For my birthday this year, my sister ended up getting me a 12-month subscription to the Strings magazine. Now, I can't remember when I last had a magazine or newspaper subscription, with everything online. And with me away at school and the magazines not coming in till November apparently due to the pandemic, I am still reading last month's issue as a PDF. But still, it's really fun to have modern reading material all about my favorite musical instrument!
My violin teacher put out these older editions of string magazines like this one or the Strad (I remember TwoSetViolin saying something similar with their teachers when they were showing off being on the cover of the Strad recently!). I was able to take a few of them home before I left Augustana, and enjoyed reading through them this summer. That's where I decided I wouldn't mind having a yearly subscription to enjoy reading through them in some of my spare time. I'm sure you've all read a music magazine at some point, but I just thought I'd write about my experiences reading it to enjoy looking back on later.
I have issue 296 at the moment saved on my computer to read for now, and it's really fun! I always enjoyed seeing the adverts in program notes for various music-related things, like more concerts or albums and things like that. In this violin magazine, they are geared toward these '80s-style colorful "electrifying" Kun rests that remind me of the different colored Nintendo GameCubes, or Shar violin cases, or for violin shops and music conservatories. This issue has a lot on COVID-19, of course, and talking about music as providing hope in these dark times. I enjoyed reading an interview with the Alexander String Quartet, where they discuss swapping out violists and recording their newest album of Brahms Quartets. A special viola made around 1550 by Peregrino di Zanetto that Beethoven played, whose current player, Teng Li, was interviewed about - so cool! I think the L.A. Phil had purchased it in 1964 - it's so neat to see how old instruments trade hands throughout the world, leading up to today, as happy as I am with my modern-made instrument. Speaking of, immediately following that is an interview with violin maker David Bonsey - ah, he was on the TV show Antiques Roadshow, talking to family members about instruments found in the attics of grandparents' homes and things. An interesting question is often asked: do violinmakers come into the business through woodworking or music? Just like me as a composer hearing a new piece come to life, it is special for him to hear one of his violins by a wonderful player - he creates certain qualities that make it a David Bonsey violin.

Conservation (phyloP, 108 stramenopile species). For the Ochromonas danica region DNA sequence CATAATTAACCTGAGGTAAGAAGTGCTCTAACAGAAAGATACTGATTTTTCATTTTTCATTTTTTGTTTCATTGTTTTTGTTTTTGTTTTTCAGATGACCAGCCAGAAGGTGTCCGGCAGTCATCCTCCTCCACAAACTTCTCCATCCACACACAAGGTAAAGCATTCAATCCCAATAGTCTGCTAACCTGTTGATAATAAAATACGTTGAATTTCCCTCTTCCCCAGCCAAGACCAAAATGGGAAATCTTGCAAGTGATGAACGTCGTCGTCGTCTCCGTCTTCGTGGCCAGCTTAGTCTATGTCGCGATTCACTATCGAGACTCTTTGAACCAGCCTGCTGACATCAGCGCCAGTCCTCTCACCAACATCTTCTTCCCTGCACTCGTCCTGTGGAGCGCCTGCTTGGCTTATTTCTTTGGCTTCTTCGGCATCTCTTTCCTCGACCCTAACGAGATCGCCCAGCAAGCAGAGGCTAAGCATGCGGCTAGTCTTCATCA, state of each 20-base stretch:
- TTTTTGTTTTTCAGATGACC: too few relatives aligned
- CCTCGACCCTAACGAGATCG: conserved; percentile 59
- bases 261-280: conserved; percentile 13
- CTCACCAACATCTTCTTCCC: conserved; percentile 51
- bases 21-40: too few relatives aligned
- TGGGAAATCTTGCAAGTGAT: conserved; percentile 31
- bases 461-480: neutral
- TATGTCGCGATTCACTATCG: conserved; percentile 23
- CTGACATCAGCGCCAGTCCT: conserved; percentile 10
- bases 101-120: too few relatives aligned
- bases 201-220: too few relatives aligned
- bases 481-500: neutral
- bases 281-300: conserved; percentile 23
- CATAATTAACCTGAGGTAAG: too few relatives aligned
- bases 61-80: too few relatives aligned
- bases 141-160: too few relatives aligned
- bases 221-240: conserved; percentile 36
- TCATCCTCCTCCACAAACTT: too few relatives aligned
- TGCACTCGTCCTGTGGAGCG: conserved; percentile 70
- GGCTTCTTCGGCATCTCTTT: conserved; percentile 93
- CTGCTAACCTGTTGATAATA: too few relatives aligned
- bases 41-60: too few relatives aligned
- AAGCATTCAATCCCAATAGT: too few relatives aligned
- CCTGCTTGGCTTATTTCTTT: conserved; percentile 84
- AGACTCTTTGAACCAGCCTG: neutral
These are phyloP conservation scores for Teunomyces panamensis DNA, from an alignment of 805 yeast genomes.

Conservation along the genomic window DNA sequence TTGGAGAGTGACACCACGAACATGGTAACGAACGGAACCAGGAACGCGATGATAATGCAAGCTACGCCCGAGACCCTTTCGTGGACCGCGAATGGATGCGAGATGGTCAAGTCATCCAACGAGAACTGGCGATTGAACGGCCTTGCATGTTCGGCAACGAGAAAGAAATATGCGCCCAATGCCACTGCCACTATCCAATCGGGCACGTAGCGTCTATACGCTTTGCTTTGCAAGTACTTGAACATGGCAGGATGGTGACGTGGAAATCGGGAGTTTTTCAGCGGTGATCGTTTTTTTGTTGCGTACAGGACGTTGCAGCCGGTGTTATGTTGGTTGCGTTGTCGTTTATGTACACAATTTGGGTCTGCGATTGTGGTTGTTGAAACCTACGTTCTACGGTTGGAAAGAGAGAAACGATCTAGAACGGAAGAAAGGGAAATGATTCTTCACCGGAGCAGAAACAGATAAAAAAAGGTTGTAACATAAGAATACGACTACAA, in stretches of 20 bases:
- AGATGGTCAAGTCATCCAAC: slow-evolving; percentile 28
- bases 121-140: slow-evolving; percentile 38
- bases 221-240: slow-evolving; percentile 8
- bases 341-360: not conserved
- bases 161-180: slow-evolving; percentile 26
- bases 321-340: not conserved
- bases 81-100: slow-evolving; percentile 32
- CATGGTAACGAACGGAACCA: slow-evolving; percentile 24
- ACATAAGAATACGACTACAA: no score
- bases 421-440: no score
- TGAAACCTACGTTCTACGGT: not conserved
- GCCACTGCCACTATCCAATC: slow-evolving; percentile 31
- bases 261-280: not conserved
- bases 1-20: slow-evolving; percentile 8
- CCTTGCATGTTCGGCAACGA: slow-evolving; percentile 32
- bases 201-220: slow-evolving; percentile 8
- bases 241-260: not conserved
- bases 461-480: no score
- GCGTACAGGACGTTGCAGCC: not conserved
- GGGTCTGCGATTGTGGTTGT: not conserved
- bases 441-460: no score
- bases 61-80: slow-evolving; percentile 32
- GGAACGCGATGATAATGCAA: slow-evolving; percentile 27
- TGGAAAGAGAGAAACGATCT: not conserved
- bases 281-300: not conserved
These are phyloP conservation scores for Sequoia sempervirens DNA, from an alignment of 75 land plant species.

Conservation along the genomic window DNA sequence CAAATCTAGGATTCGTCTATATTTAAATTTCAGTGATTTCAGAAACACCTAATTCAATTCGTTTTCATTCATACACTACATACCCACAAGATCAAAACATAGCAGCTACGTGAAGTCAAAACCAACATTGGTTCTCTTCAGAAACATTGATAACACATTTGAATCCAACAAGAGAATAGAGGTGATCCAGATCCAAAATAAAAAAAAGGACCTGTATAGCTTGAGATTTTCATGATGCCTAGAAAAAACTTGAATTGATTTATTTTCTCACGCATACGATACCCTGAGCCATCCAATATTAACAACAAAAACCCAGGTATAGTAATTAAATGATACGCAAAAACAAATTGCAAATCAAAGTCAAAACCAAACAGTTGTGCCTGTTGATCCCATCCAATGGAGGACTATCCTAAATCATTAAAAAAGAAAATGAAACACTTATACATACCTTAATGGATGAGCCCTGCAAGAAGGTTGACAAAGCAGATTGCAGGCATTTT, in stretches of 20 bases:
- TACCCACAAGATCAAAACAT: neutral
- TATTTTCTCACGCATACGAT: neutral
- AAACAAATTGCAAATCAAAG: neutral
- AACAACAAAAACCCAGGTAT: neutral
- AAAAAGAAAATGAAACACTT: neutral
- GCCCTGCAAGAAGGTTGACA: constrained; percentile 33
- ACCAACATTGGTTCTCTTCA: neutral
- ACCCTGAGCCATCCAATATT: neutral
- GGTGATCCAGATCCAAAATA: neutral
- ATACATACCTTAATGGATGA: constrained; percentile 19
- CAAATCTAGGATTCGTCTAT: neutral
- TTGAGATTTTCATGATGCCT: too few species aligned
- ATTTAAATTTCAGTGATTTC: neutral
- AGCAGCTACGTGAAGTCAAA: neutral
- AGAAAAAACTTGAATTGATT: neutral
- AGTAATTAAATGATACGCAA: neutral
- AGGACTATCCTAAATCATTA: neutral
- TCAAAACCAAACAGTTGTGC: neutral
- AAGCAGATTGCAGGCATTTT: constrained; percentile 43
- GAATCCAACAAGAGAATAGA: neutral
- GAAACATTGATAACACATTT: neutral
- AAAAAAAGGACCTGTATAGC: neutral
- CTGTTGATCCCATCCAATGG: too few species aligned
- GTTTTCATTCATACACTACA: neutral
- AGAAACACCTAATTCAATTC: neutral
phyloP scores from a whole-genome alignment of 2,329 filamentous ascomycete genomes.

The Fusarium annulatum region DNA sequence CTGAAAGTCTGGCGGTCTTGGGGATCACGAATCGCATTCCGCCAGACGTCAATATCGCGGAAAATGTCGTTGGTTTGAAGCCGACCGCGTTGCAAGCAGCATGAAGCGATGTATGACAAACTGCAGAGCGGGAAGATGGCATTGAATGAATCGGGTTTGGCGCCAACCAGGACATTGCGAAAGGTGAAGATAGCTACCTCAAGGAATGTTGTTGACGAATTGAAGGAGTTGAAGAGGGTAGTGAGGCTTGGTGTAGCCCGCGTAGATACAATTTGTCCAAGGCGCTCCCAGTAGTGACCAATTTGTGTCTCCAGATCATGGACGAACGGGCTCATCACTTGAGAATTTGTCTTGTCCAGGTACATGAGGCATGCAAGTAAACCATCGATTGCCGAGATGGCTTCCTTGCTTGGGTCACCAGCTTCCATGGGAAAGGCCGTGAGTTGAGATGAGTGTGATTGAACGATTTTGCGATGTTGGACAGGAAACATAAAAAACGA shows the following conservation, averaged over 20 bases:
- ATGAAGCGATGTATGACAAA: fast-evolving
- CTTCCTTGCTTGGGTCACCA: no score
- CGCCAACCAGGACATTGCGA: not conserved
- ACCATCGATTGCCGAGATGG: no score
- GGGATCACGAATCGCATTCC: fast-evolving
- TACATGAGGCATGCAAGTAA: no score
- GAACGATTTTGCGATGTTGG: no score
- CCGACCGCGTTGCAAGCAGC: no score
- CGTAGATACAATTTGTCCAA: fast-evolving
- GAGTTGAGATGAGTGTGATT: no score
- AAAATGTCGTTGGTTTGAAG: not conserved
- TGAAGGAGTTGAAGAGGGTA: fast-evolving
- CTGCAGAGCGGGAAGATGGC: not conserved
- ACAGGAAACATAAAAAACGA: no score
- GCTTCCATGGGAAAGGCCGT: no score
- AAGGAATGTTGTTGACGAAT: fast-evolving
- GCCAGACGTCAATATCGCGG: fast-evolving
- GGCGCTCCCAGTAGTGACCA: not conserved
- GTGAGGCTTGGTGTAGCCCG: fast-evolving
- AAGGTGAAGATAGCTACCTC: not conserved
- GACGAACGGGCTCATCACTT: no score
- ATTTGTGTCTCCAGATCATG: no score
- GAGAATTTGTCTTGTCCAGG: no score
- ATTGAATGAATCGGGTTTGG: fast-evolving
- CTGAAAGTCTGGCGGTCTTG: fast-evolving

Anyways - not totally sure what the point of this little blog post was, but it's really fun to flip through these magazines and see what all there is in the strings world. Maybe after this year is up, I can try reading the Strad, see if I can note any differences or which I prefer - but at the end of the day either way, it's fantastic light-reading about new developments and with great people in the modern musical string world. Just like this website, violinist.com, is as well!Tweet
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